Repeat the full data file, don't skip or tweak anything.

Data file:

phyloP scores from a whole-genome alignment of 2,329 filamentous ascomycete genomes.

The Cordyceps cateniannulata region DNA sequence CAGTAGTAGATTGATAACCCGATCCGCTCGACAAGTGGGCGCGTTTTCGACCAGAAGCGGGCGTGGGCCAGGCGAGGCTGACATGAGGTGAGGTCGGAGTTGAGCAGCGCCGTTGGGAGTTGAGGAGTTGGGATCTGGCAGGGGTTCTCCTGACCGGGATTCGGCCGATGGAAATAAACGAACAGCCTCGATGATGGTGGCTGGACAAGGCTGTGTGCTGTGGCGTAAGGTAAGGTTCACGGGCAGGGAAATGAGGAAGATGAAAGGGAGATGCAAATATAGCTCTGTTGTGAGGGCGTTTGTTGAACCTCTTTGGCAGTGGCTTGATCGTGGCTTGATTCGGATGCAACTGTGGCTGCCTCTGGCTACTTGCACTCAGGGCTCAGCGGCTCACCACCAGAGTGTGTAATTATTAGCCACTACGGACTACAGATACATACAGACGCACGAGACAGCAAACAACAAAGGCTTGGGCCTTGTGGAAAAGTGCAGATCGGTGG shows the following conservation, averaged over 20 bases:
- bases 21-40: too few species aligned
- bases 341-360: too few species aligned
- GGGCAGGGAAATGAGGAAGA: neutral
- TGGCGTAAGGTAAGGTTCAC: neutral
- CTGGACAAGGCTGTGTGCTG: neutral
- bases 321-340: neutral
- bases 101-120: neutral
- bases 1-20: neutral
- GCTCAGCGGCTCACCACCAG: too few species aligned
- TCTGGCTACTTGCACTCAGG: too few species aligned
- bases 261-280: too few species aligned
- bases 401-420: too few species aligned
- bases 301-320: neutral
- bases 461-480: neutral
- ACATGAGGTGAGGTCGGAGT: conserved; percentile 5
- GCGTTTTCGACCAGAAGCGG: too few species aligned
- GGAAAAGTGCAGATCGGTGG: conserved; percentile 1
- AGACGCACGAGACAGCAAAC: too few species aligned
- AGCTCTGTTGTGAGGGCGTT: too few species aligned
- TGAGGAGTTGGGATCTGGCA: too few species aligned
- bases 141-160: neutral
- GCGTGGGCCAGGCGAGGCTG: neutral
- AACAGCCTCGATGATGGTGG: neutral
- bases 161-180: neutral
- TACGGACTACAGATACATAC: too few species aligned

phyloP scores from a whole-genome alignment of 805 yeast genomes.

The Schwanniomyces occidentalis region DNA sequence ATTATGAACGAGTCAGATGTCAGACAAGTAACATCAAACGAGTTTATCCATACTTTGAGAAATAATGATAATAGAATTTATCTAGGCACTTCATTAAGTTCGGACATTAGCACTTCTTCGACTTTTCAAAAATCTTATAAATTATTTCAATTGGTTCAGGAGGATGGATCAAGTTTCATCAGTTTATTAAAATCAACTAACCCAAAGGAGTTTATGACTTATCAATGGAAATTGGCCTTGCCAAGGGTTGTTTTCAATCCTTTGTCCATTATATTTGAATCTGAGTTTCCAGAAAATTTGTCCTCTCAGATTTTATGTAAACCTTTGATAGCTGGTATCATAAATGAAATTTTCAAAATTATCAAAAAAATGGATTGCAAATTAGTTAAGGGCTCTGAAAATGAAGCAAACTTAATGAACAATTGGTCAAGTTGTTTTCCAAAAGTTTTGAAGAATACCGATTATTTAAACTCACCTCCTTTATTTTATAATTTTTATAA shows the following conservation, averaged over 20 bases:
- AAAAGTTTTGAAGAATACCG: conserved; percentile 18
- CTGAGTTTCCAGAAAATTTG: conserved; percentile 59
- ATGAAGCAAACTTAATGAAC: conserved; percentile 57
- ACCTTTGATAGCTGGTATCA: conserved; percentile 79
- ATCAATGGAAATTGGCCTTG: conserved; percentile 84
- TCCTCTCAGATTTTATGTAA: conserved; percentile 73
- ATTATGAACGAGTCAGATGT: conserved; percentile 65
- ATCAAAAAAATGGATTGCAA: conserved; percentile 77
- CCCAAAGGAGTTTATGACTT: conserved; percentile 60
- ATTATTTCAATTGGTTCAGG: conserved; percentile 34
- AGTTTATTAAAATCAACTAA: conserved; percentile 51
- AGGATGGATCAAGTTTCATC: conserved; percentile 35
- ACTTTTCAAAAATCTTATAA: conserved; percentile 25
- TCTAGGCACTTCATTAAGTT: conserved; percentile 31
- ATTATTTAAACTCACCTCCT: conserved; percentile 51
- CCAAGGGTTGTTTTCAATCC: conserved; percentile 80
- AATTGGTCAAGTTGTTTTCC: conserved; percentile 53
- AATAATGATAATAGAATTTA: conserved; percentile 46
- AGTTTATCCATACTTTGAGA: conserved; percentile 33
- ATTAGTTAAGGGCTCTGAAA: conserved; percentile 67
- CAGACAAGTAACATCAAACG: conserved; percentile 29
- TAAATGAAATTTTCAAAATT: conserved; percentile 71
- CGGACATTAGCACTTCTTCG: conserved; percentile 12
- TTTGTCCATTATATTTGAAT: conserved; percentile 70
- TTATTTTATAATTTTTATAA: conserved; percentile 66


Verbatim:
phyloP scores from a whole-genome alignment of 2,329 filamentous ascomycete genomes.

The Cordyceps cateniannulata region DNA sequence CAGTAGTAGATTGATAACCCGATCCGCTCGACAAGTGGGCGCGTTTTCGACCAGAAGCGGGCGTGGGCCAGGCGAGGCTGACATGAGGTGAGGTCGGAGTTGAGCAGCGCCGTTGGGAGTTGAGGAGTTGGGATCTGGCAGGGGTTCTCCTGACCGGGATTCGGCCGATGGAAATAAACGAACAGCCTCGATGATGGTGGCTGGACAAGGCTGTGTGCTGTGGCGTAAGGTAAGGTTCACGGGCAGGGAAATGAGGAAGATGAAAGGGAGATGCAAATATAGCTCTGTTGTGAGGGCGTTTGTTGAACCTCTTTGGCAGTGGCTTGATCGTGGCTTGATTCGGATGCAACTGTGGCTGCCTCTGGCTACTTGCACTCAGGGCTCAGCGGCTCACCACCAGAGTGTGTAATTATTAGCCACTACGGACTACAGATACATACAGACGCACGAGACAGCAAACAACAAAGGCTTGGGCCTTGTGGAAAAGTGCAGATCGGTGG shows the following conservation, averaged over 20 bases:
- bases 21-40: too few species aligned
- bases 341-360: too few species aligned
- GGGCAGGGAAATGAGGAAGA: neutral
- TGGCGTAAGGTAAGGTTCAC: neutral
- CTGGACAAGGCTGTGTGCTG: neutral
- bases 321-340: neutral
- bases 101-120: neutral
- bases 1-20: neutral
- GCTCAGCGGCTCACCACCAG: too few species aligned
- TCTGGCTACTTGCACTCAGG: too few species aligned
- bases 261-280: too few species aligned
- bases 401-420: too few species aligned
- bases 301-320: neutral
- bases 461-480: neutral
- ACATGAGGTGAGGTCGGAGT: conserved; percentile 5
- GCGTTTTCGACCAGAAGCGG: too few species aligned
- GGAAAAGTGCAGATCGGTGG: conserved; percentile 1
- AGACGCACGAGACAGCAAAC: too few species aligned
- AGCTCTGTTGTGAGGGCGTT: too few species aligned
- TGAGGAGTTGGGATCTGGCA: too few species aligned
- bases 141-160: neutral
- GCGTGGGCCAGGCGAGGCTG: neutral
- AACAGCCTCGATGATGGTGG: neutral
- bases 161-180: neutral
- TACGGACTACAGATACATAC: too few species aligned

phyloP scores from a whole-genome alignment of 805 yeast genomes.

The Schwanniomyces occidentalis region DNA sequence ATTATGAACGAGTCAGATGTCAGACAAGTAACATCAAACGAGTTTATCCATACTTTGAGAAATAATGATAATAGAATTTATCTAGGCACTTCATTAAGTTCGGACATTAGCACTTCTTCGACTTTTCAAAAATCTTATAAATTATTTCAATTGGTTCAGGAGGATGGATCAAGTTTCATCAGTTTATTAAAATCAACTAACCCAAAGGAGTTTATGACTTATCAATGGAAATTGGCCTTGCCAAGGGTTGTTTTCAATCCTTTGTCCATTATATTTGAATCTGAGTTTCCAGAAAATTTGTCCTCTCAGATTTTATGTAAACCTTTGATAGCTGGTATCATAAATGAAATTTTCAAAATTATCAAAAAAATGGATTGCAAATTAGTTAAGGGCTCTGAAAATGAAGCAAACTTAATGAACAATTGGTCAAGTTGTTTTCCAAAAGTTTTGAAGAATACCGATTATTTAAACTCACCTCCTTTATTTTATAATTTTTATAA shows the following conservation, averaged over 20 bases:
- AAAAGTTTTGAAGAATACCG: conserved; percentile 18
- CTGAGTTTCCAGAAAATTTG: conserved; percentile 59
- ATGAAGCAAACTTAATGAAC: conserved; percentile 57
- ACCTTTGATAGCTGGTATCA: conserved; percentile 79
- ATCAATGGAAATTGGCCTTG: conserved; percentile 84
- TCCTCTCAGATTTTATGTAA: conserved; percentile 73
- ATTATGAACGAGTCAGATGT: conserved; percentile 65
- ATCAAAAAAATGGATTGCAA: conserved; percentile 77
- CCCAAAGGAGTTTATGACTT: conserved; percentile 60
- ATTATTTCAATTGGTTCAGG: conserved; percentile 34
- AGTTTATTAAAATCAACTAA: conserved; percentile 51
- AGGATGGATCAAGTTTCATC: conserved; percentile 35
- ACTTTTCAAAAATCTTATAA: conserved; percentile 25
- TCTAGGCACTTCATTAAGTT: conserved; percentile 31
- ATTATTTAAACTCACCTCCT: conserved; percentile 51
- CCAAGGGTTGTTTTCAATCC: conserved; percentile 80
- AATTGGTCAAGTTGTTTTCC: conserved; percentile 53
- AATAATGATAATAGAATTTA: conserved; percentile 46
- AGTTTATCCATACTTTGAGA: conserved; percentile 33
- ATTAGTTAAGGGCTCTGAAA: conserved; percentile 67
- CAGACAAGTAACATCAAACG: conserved; percentile 29
- TAAATGAAATTTTCAAAATT: conserved; percentile 71
- CGGACATTAGCACTTCTTCG: conserved; percentile 12
- TTTGTCCATTATATTTGAAT: conserved; percentile 70
- TTATTTTATAATTTTTATAA: conserved; percentile 66